WASHINGTON The State Department said Monday that a militant group that is at the forefront of the Syrian rebel movement is just another name for al-Qaida in Iraq, an acknowledgment that the uprising to topple President Bashar Assad is led in part by foreign Islamist extremists who fought U.S. troops for years in the Iraq war.
U.S. officials said they would amend this week their 2004 designation of al-Qaida in Iraq as a terrorist group to include among the group's aliases the Nusra Front, handing the terrorist designation to the militant Islamist organization that is responsible for many of the rebels' recent advances against pro-Assad forces.
The Obama administration is expected to make a formal announcement today, on the eve of an international Friends of Syria summit in Morocco.
Analysts say that in labeling the Nusra Front, known in Arabic as Jabhat al-Nusra, as al-Qaida in Iraq, the United States is attempting to draw a clear distinction between nationalist Syrian rebels and foreign jihadists who have flocked to Syria after fighting U.S. forces in Iraq and Afghanistan.
"We've had concerns that al-Nusra is little more than a front for al-Qaida in Iraq, who has moved some of its operations into Syria," State Department spokeswoman Victoria Nuland told reporters Monday.
But the move could backfire, analysts warned, because Nusra fighters often work in close coordination with more secular rebel groups.
A McClatchy reporter who spent most of November inside Syria encountered Nusra fighters at every critical battle he visited.
Nusra also enjoys popularity on the ground among some Syrians who have felt abandoned by the United States and other Western powers that have refused to send arms to the rebels.
After nearly two years of fighting that has left an estimated 40,000 people dead and hundreds of thousands displaced, many Syrians either have become radicalized themselves or have grown so desperate that they're eager to accept help even from fundamentalist Islamists such as the Nusra Front.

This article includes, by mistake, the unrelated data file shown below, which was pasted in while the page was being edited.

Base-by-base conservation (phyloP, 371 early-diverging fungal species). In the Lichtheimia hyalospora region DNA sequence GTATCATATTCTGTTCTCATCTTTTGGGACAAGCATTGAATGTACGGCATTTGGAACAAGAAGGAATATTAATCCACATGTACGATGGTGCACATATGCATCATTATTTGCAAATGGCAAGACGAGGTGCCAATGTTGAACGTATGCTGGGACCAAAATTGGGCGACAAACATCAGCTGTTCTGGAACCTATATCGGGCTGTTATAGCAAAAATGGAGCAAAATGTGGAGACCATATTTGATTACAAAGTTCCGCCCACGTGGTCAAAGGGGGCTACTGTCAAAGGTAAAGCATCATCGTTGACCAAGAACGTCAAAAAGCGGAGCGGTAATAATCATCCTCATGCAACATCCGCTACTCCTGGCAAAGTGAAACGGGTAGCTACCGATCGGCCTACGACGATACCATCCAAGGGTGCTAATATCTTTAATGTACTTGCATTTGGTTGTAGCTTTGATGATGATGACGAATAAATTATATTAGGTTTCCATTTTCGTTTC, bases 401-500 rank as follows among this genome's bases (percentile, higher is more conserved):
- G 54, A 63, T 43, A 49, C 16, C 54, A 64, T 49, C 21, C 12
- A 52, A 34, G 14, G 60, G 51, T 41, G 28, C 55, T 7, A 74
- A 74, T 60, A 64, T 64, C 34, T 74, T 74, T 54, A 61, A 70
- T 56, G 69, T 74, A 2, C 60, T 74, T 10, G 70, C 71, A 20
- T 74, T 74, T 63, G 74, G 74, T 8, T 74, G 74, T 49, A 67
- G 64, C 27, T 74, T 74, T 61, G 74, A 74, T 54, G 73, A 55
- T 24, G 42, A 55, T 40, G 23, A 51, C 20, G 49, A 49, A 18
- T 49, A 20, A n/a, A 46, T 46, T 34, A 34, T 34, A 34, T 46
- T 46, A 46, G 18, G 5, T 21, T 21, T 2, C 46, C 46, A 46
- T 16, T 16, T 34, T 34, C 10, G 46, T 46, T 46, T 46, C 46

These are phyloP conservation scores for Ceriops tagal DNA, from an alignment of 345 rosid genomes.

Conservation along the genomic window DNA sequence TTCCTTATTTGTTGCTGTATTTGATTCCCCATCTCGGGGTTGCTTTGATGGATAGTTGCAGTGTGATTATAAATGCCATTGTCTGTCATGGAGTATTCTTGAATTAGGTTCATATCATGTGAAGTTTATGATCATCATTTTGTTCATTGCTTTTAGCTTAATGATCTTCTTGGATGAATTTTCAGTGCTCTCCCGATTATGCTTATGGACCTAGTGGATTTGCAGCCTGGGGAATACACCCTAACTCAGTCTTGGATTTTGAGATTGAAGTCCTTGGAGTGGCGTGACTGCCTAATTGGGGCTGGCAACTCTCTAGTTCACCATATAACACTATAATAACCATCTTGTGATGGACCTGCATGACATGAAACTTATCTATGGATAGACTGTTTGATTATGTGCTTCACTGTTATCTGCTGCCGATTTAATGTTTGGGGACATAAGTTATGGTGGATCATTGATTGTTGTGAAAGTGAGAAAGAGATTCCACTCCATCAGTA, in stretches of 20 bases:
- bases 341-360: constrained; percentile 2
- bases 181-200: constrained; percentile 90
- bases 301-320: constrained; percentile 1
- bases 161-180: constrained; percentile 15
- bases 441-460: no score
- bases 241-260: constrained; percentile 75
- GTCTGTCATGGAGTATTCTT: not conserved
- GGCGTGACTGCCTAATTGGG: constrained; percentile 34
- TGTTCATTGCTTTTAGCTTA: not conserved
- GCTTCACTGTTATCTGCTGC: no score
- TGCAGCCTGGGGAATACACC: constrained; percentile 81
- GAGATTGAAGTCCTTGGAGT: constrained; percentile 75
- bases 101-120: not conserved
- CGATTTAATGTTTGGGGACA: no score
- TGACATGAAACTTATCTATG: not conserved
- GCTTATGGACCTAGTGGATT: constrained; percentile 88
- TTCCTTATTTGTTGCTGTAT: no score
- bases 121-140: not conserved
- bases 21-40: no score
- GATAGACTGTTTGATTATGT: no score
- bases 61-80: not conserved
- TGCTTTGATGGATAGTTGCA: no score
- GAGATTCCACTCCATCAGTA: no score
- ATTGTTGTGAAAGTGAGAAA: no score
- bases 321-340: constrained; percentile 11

"In some respects, this type of policy has come too late and won't be effective at this juncture," said Aaron Zelin, who researches the Nusra Front and other Syrian militant groups at the Washington Institute for Near East Policy.
"People don't really care how it happens, but they just want to be done with the regime," Zelin added. "Once that happens, the policy may be more effective because the goals of the different factions won't be in line and there will be fissures between the secular and more moderate groups, and the Islamists."
Nusra first came to the world's attention nearly a year ago when a car bomb exploded in Damascus, killing at least 44 people and wounding another 160. That Dec. 23 bombing was followed by another on Jan. 6 that killed at least 26 people and injured dozens of others. At the time, Damascus largely had been free of the violence that was growing elsewhere in Syria.
Opposition leaders at first disavowed the blasts and blamed the Assad regime for them. But U.S. officials told McClatchy in early February that they believed the explosions were the work of al-Qaida in Iraq and that al-Qaida's leader, Ayman al-Zawahri, had authorized his followers in Iraq to move into Syria.
U.S. officials on Monday declined to detail the evidence that led them to designate Nusra as another name for al-Qaida in Iraq or explain why it took so many months for them to reach that conclusion. But Nusra fighters have said that Iraqis are believed to be among Nusra's top commanders and fighters, working in conjunction with Syrian foot soldiers.
After McClatchy reported last week that the State Department was poised to designate the Nusra Front a terrorist group, other Syrian rebels expressed solidarity with the group and dismissed the U.S. move as a ploy to cover how little the Obama administration has helped the rebels militarily.